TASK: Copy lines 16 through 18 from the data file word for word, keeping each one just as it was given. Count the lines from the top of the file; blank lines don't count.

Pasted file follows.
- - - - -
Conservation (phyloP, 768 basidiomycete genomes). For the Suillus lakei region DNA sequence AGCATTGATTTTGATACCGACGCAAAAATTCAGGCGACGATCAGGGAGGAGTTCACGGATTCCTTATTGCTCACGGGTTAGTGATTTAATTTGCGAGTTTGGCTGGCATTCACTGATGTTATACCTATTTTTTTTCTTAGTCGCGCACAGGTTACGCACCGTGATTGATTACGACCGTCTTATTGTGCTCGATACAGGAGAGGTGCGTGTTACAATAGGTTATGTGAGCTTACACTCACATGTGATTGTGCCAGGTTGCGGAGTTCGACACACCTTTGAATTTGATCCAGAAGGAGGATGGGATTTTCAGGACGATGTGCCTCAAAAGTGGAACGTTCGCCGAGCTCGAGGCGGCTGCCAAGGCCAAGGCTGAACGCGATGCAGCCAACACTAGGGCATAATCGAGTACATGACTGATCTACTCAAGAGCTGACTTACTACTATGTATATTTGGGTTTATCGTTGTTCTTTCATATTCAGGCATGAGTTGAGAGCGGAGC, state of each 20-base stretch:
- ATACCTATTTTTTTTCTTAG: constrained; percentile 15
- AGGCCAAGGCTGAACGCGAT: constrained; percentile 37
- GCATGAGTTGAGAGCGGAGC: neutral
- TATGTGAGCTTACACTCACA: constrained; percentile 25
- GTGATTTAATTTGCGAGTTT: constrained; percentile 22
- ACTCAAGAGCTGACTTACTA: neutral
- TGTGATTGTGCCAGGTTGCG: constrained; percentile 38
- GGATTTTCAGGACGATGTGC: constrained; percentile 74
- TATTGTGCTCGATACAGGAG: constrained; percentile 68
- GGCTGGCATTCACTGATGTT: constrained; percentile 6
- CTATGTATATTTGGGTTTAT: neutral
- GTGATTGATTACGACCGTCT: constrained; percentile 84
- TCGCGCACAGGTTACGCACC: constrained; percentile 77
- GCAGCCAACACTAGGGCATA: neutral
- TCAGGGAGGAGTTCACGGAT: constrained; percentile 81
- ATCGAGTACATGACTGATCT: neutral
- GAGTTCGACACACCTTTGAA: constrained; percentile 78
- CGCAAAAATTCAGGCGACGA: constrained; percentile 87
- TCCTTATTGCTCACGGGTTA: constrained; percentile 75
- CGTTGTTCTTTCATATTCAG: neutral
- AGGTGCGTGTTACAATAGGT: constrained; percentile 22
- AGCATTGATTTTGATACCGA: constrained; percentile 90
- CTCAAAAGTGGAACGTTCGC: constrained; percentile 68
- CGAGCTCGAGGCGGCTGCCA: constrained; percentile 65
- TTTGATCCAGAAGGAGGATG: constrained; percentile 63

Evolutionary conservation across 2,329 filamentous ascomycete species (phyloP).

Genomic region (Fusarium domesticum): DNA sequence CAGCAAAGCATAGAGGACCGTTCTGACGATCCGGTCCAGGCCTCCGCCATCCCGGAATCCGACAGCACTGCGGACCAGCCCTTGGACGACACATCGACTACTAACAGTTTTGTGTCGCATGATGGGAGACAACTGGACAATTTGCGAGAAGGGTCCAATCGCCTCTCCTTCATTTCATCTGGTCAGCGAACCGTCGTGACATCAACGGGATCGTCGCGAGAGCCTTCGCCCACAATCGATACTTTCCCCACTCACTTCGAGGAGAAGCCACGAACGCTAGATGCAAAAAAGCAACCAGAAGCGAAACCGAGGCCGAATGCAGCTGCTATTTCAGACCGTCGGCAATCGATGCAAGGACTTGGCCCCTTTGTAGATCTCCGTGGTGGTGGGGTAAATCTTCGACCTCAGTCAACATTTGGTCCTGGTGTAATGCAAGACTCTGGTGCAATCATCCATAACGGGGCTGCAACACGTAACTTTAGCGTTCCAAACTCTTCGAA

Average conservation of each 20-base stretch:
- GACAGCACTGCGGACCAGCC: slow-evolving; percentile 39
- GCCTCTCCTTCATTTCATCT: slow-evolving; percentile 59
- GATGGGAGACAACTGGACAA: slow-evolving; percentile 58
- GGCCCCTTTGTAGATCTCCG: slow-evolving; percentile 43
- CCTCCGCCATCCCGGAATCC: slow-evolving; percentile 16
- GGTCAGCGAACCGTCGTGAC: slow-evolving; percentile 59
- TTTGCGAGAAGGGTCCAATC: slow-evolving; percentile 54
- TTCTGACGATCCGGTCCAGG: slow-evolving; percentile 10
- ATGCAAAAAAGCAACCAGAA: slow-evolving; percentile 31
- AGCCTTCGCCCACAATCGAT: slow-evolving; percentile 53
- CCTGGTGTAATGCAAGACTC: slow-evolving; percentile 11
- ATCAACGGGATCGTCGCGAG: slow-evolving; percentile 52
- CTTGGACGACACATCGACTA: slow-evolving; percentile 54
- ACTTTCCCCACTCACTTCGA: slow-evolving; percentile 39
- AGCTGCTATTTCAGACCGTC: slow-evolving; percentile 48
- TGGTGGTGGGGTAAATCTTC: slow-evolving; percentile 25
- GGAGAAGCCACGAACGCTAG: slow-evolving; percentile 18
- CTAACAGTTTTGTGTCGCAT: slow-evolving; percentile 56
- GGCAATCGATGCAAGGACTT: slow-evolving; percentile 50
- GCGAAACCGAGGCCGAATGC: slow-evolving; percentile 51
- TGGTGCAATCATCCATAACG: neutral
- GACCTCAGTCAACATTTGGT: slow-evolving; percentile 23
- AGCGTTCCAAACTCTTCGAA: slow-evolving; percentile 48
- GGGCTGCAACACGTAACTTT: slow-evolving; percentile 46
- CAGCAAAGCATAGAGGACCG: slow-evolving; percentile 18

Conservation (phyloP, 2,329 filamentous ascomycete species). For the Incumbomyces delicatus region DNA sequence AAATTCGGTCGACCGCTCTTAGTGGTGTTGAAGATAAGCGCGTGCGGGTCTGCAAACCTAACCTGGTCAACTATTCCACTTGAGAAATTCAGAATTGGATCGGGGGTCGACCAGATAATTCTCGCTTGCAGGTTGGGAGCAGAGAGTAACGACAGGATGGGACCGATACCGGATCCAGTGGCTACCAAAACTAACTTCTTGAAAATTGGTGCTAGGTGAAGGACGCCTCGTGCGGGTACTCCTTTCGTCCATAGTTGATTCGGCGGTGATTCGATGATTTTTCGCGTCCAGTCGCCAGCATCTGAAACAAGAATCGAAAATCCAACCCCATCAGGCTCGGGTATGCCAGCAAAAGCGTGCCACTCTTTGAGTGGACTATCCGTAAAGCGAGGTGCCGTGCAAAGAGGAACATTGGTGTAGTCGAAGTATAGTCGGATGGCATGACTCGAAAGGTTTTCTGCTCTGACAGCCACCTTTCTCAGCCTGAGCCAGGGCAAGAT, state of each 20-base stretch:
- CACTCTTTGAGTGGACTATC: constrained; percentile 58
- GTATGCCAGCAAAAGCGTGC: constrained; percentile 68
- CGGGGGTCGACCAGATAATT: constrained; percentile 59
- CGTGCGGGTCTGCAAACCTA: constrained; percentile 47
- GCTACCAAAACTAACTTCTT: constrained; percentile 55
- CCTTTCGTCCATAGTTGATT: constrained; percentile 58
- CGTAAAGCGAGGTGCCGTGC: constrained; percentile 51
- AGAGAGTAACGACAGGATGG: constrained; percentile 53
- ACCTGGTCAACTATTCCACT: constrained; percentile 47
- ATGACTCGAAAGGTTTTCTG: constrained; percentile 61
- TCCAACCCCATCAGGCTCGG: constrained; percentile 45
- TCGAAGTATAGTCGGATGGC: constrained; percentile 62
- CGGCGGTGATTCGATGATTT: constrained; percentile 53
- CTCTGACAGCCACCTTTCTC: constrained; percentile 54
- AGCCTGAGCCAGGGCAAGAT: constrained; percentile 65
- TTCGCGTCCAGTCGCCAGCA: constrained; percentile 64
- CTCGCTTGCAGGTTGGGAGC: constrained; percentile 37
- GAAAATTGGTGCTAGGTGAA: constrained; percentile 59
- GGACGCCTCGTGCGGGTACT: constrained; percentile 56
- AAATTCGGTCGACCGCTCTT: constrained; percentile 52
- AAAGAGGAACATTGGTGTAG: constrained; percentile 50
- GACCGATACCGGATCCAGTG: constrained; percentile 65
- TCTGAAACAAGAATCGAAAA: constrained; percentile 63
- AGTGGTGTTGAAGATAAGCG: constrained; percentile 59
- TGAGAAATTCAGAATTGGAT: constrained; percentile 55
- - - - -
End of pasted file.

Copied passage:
- TCAGGGAGGAGTTCACGGAT: constrained; percentile 81
- ATCGAGTACATGACTGATCT: neutral
- GAGTTCGACACACCTTTGAA: constrained; percentile 78